They say that the most important thing about saying something is not what you say, but how you say it. And sometimes when somebody says something that is actually quite brilliant, the brilliance gets lost in the framing.

Take the “too low for too long” as a cause of the housing boom/bust argument, for example. It’s a topic fraught with superficially plausible hyperbole in an era where there is certainly no shortage of tabloid economists weighing in, seasoned with enough snake oil explanations to fill an ocean. It’s not that I think it’s completely out of the question. But none of various reiterations of the argument can explain what monetary forces magically aggregated low interest rate activity into housing from typical OMO’s, a phenomenon that would have to be explained in order resolve at least one lingering non sequitur.

Since I doubt that issue can be straightened out without pointing squarely toward the supply side, it appears to me that a monetary cause or mostly monetary cause is improbable and looking for one is futile. Thus, I simply tune it out because I’ve had more than enough of my share of rhetorical flourishes as justifications for tight money – they won’t miss what they’ll never have – when we wouldn’t be talking about the serious degree to which the housing bust occurred today had the tight money never happened, a point that I believe is lost on people who should know better (it seems like a peculiar argument for a market monetarist to be making). But I’ve probably said enough.

You can see, at least for me, the brilliance gets lost in the framing and from there it’s nothing but a waste of time. DOA.

But David Beckworth has found a new, and much more constructive use for the brilliant underpinnings of his argument that I very much like and welcome. In his new post he talks about the coming productivity boom from the second machine age, and how the Fed can manage it to lessen the disparity between labor’s share of income and that going to capital.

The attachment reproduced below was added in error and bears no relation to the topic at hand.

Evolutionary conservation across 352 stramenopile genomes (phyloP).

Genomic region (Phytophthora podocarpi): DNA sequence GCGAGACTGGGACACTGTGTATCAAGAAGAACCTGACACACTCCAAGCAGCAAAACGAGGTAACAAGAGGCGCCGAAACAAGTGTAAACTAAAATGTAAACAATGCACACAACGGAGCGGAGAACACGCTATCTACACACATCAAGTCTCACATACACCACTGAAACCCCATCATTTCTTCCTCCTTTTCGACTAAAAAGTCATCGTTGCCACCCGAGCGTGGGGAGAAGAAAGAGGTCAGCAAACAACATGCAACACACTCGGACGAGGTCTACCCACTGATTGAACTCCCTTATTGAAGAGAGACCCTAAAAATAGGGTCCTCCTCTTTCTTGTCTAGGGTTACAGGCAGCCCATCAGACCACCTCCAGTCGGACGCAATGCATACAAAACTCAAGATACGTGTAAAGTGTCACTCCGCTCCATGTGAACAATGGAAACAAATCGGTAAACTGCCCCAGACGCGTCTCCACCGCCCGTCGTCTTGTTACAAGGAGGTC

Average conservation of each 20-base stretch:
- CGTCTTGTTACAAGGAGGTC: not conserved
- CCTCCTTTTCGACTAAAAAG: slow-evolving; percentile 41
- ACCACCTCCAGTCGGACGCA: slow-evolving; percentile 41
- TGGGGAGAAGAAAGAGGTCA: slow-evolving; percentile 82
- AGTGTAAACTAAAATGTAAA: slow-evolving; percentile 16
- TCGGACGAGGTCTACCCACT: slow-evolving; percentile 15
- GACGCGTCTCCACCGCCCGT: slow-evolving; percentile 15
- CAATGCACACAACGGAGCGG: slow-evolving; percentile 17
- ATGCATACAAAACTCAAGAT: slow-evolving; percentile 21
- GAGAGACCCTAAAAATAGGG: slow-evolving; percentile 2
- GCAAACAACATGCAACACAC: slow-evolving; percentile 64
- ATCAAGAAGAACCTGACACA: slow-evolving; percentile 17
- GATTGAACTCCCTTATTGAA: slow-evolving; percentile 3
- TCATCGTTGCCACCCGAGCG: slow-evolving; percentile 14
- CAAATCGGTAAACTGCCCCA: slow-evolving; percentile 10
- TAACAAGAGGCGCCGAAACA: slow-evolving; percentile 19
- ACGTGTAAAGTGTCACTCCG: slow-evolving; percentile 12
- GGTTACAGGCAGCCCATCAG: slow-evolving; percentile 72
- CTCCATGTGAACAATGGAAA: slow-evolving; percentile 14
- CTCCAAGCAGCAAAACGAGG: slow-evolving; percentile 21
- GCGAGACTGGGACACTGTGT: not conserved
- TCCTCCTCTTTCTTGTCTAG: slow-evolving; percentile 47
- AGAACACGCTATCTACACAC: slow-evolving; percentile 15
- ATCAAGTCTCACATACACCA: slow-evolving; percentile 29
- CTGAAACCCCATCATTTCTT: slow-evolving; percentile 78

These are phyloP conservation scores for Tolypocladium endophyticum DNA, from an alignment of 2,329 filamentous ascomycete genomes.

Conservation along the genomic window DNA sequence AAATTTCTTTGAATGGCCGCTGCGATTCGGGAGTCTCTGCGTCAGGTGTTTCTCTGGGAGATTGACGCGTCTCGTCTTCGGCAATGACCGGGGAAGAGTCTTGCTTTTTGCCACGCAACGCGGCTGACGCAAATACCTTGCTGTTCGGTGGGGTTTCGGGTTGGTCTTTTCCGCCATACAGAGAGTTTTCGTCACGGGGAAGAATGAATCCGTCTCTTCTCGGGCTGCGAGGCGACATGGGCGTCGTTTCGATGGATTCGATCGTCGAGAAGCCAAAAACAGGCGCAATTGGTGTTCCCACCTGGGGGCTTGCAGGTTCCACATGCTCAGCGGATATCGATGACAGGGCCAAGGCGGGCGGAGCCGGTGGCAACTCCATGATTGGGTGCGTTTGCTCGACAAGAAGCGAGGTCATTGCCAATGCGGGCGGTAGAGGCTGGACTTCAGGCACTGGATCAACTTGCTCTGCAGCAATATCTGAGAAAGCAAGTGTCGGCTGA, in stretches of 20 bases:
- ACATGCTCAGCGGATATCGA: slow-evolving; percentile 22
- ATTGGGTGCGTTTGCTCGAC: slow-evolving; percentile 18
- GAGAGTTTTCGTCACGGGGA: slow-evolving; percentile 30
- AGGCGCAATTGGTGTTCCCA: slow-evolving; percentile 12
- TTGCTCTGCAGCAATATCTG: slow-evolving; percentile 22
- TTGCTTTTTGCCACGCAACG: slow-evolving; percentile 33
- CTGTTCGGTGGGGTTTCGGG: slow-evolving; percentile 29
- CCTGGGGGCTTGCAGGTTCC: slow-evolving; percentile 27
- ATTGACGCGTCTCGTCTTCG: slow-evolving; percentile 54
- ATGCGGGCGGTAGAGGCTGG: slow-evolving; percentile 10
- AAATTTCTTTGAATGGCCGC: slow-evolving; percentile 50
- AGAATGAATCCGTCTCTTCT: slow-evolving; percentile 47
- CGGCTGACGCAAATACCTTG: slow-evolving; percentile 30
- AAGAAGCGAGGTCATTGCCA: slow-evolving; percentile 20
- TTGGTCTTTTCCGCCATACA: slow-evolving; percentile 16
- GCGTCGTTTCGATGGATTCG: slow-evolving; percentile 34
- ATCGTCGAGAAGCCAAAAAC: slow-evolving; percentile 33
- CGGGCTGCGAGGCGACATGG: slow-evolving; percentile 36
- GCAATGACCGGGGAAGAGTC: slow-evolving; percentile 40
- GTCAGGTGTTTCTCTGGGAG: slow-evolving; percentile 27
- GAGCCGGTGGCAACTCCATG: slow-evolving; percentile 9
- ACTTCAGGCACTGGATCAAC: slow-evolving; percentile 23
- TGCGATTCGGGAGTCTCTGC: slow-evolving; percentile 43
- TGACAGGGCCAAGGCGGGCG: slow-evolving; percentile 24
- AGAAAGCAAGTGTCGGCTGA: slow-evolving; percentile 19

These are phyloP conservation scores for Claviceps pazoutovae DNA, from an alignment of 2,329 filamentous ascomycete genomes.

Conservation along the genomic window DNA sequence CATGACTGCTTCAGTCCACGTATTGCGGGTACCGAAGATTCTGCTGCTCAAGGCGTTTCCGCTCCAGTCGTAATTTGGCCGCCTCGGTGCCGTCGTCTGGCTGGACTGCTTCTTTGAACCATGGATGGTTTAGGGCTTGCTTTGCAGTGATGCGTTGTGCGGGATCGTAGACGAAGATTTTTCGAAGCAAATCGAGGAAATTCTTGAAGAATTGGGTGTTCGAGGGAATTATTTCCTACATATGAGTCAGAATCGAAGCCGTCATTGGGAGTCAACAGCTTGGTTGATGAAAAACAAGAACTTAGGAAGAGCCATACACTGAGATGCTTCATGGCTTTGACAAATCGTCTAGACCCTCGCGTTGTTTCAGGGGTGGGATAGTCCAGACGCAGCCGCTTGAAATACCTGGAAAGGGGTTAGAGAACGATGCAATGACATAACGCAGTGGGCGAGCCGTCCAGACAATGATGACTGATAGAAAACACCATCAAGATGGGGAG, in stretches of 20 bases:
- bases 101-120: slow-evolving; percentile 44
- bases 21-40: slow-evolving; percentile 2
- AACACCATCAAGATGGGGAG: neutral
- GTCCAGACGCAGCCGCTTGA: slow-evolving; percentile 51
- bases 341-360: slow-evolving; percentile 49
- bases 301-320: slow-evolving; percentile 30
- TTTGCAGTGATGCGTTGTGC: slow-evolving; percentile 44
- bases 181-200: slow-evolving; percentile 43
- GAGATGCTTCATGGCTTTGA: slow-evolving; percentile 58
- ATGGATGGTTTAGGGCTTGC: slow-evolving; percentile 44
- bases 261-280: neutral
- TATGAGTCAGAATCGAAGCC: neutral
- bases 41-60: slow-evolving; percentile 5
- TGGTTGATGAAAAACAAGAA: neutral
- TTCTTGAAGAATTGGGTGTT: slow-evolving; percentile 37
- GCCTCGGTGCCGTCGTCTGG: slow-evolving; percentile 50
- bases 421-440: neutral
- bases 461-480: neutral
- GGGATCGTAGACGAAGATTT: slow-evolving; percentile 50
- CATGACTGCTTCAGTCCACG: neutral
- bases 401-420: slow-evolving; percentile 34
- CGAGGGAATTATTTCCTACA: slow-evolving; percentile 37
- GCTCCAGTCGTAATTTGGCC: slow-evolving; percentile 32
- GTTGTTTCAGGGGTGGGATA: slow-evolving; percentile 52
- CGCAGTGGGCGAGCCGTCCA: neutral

One widely-held concern about large positive supply shocks is that they will shift income from labor to capital. This concern can be seen in this The Economist’s discussion of the Asian supply shock back in 2005.

The trends, of course, being , the higher share of income going to capital and the slow growth of real wages. It is a natural consequence, the article argues, of the higher returns to capital generated by such supply shocks. The rapid technological advances, therefore, will only reinforce these developments since they too raise the return to capital. Woe is the labor share of income.

Another related concern is that that this growth in global capacity will not be matched by sufficient demand given the declining share of income going to labor. There will be a persistent demand shortage as argued Dan Alpert in his “Age of Oversupply”. He worries there will be a persistent global glut.

So what should be done?

So let me propose another solution, one that allows markets to support growth in labor’s share of income. It is a very simple solution: let the price level reflect changes in productivity while stabilizing nominal income growth. Put differently, central banks should aim to stabilize the growth of nominal wages, but ignore changes in the price level. This would allow real wages to more closely follow the rapid productivity growth.

All I can say is wow. Just wow. Please read the whole thing.